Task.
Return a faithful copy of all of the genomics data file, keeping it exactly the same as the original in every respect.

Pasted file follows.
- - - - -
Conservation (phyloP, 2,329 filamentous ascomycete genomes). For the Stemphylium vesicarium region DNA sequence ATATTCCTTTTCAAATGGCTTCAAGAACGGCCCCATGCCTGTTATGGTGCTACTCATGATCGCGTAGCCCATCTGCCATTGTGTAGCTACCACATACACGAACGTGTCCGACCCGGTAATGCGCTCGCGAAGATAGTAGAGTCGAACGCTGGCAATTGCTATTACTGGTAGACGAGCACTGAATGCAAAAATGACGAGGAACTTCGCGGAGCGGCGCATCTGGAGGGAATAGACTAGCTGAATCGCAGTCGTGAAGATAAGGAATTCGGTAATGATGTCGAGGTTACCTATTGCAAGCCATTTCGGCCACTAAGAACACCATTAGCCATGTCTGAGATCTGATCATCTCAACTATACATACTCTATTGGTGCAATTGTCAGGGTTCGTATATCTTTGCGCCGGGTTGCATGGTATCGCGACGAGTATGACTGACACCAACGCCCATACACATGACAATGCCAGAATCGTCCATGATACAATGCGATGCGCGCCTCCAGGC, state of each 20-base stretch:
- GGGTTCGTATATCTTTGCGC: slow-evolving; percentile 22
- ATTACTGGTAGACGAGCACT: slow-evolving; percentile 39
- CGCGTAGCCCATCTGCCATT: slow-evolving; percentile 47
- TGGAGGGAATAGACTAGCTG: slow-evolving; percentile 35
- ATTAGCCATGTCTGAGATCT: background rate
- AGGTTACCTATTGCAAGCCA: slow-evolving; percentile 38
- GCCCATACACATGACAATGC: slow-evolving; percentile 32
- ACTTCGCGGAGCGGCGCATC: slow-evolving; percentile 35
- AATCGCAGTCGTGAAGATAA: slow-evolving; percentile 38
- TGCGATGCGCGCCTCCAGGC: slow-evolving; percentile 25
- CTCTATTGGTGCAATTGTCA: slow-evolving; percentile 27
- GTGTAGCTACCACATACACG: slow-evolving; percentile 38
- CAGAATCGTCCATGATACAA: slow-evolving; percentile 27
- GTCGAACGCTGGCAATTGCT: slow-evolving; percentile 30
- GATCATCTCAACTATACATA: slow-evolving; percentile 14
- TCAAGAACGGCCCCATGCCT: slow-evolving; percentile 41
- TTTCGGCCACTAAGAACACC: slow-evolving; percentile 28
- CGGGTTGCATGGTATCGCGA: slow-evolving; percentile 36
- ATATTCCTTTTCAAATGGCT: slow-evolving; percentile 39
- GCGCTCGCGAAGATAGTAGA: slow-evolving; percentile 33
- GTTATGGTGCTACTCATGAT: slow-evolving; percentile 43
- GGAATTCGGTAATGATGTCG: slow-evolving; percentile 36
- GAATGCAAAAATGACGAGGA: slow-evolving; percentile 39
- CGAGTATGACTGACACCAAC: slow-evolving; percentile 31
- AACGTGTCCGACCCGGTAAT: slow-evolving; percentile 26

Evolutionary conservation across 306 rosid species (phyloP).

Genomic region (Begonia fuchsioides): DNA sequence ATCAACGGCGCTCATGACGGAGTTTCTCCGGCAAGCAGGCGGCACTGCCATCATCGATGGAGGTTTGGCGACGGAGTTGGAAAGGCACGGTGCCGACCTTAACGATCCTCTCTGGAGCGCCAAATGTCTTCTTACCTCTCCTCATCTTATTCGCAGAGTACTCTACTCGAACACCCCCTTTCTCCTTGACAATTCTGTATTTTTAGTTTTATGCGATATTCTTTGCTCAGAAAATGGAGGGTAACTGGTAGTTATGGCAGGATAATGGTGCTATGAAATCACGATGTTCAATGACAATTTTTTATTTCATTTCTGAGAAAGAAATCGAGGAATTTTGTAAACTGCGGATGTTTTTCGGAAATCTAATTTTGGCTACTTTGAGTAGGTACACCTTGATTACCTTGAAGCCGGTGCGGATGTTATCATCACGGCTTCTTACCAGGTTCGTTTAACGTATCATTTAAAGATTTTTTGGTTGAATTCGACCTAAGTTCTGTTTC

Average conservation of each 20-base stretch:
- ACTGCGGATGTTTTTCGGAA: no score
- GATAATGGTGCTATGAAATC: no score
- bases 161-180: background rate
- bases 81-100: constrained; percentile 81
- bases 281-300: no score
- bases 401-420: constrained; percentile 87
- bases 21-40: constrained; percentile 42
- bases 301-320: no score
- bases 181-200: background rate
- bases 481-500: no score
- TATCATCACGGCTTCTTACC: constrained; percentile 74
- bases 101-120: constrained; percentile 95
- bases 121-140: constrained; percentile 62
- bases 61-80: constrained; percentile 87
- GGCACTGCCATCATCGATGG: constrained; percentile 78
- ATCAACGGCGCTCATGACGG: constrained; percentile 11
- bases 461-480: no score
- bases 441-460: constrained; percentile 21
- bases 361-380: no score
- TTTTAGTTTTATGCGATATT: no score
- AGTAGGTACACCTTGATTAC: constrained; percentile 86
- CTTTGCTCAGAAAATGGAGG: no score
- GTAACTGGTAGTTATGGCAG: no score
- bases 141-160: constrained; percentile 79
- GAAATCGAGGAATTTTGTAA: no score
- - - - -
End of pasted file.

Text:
Conservation (phyloP, 2,329 filamentous ascomycete genomes). For the Stemphylium vesicarium region DNA sequence ATATTCCTTTTCAAATGGCTTCAAGAACGGCCCCATGCCTGTTATGGTGCTACTCATGATCGCGTAGCCCATCTGCCATTGTGTAGCTACCACATACACGAACGTGTCCGACCCGGTAATGCGCTCGCGAAGATAGTAGAGTCGAACGCTGGCAATTGCTATTACTGGTAGACGAGCACTGAATGCAAAAATGACGAGGAACTTCGCGGAGCGGCGCATCTGGAGGGAATAGACTAGCTGAATCGCAGTCGTGAAGATAAGGAATTCGGTAATGATGTCGAGGTTACCTATTGCAAGCCATTTCGGCCACTAAGAACACCATTAGCCATGTCTGAGATCTGATCATCTCAACTATACATACTCTATTGGTGCAATTGTCAGGGTTCGTATATCTTTGCGCCGGGTTGCATGGTATCGCGACGAGTATGACTGACACCAACGCCCATACACATGACAATGCCAGAATCGTCCATGATACAATGCGATGCGCGCCTCCAGGC, state of each 20-base stretch:
- GGGTTCGTATATCTTTGCGC: slow-evolving; percentile 22
- ATTACTGGTAGACGAGCACT: slow-evolving; percentile 39
- CGCGTAGCCCATCTGCCATT: slow-evolving; percentile 47
- TGGAGGGAATAGACTAGCTG: slow-evolving; percentile 35
- ATTAGCCATGTCTGAGATCT: background rate
- AGGTTACCTATTGCAAGCCA: slow-evolving; percentile 38
- GCCCATACACATGACAATGC: slow-evolving; percentile 32
- ACTTCGCGGAGCGGCGCATC: slow-evolving; percentile 35
- AATCGCAGTCGTGAAGATAA: slow-evolving; percentile 38
- TGCGATGCGCGCCTCCAGGC: slow-evolving; percentile 25
- CTCTATTGGTGCAATTGTCA: slow-evolving; percentile 27
- GTGTAGCTACCACATACACG: slow-evolving; percentile 38
- CAGAATCGTCCATGATACAA: slow-evolving; percentile 27
- GTCGAACGCTGGCAATTGCT: slow-evolving; percentile 30
- GATCATCTCAACTATACATA: slow-evolving; percentile 14
- TCAAGAACGGCCCCATGCCT: slow-evolving; percentile 41
- TTTCGGCCACTAAGAACACC: slow-evolving; percentile 28
- CGGGTTGCATGGTATCGCGA: slow-evolving; percentile 36
- ATATTCCTTTTCAAATGGCT: slow-evolving; percentile 39
- GCGCTCGCGAAGATAGTAGA: slow-evolving; percentile 33
- GTTATGGTGCTACTCATGAT: slow-evolving; percentile 43
- GGAATTCGGTAATGATGTCG: slow-evolving; percentile 36
- GAATGCAAAAATGACGAGGA: slow-evolving; percentile 39
- CGAGTATGACTGACACCAAC: slow-evolving; percentile 31
- AACGTGTCCGACCCGGTAAT: slow-evolving; percentile 26

Evolutionary conservation across 306 rosid species (phyloP).

Genomic region (Begonia fuchsioides): DNA sequence ATCAACGGCGCTCATGACGGAGTTTCTCCGGCAAGCAGGCGGCACTGCCATCATCGATGGAGGTTTGGCGACGGAGTTGGAAAGGCACGGTGCCGACCTTAACGATCCTCTCTGGAGCGCCAAATGTCTTCTTACCTCTCCTCATCTTATTCGCAGAGTACTCTACTCGAACACCCCCTTTCTCCTTGACAATTCTGTATTTTTAGTTTTATGCGATATTCTTTGCTCAGAAAATGGAGGGTAACTGGTAGTTATGGCAGGATAATGGTGCTATGAAATCACGATGTTCAATGACAATTTTTTATTTCATTTCTGAGAAAGAAATCGAGGAATTTTGTAAACTGCGGATGTTTTTCGGAAATCTAATTTTGGCTACTTTGAGTAGGTACACCTTGATTACCTTGAAGCCGGTGCGGATGTTATCATCACGGCTTCTTACCAGGTTCGTTTAACGTATCATTTAAAGATTTTTTGGTTGAATTCGACCTAAGTTCTGTTTC

Average conservation of each 20-base stretch:
- ACTGCGGATGTTTTTCGGAA: no score
- GATAATGGTGCTATGAAATC: no score
- bases 161-180: background rate
- bases 81-100: constrained; percentile 81
- bases 281-300: no score
- bases 401-420: constrained; percentile 87
- bases 21-40: constrained; percentile 42
- bases 301-320: no score
- bases 181-200: background rate
- bases 481-500: no score
- TATCATCACGGCTTCTTACC: constrained; percentile 74
- bases 101-120: constrained; percentile 95
- bases 121-140: constrained; percentile 62
- bases 61-80: constrained; percentile 87
- GGCACTGCCATCATCGATGG: constrained; percentile 78
- ATCAACGGCGCTCATGACGG: constrained; percentile 11
- bases 461-480: no score
- bases 441-460: constrained; percentile 21
- bases 361-380: no score
- TTTTAGTTTTATGCGATATT: no score
- AGTAGGTACACCTTGATTAC: constrained; percentile 86
- CTTTGCTCAGAAAATGGAGG: no score
- GTAACTGGTAGTTATGGCAG: no score
- bases 141-160: constrained; percentile 79
- GAAATCGAGGAATTTTGTAA: no score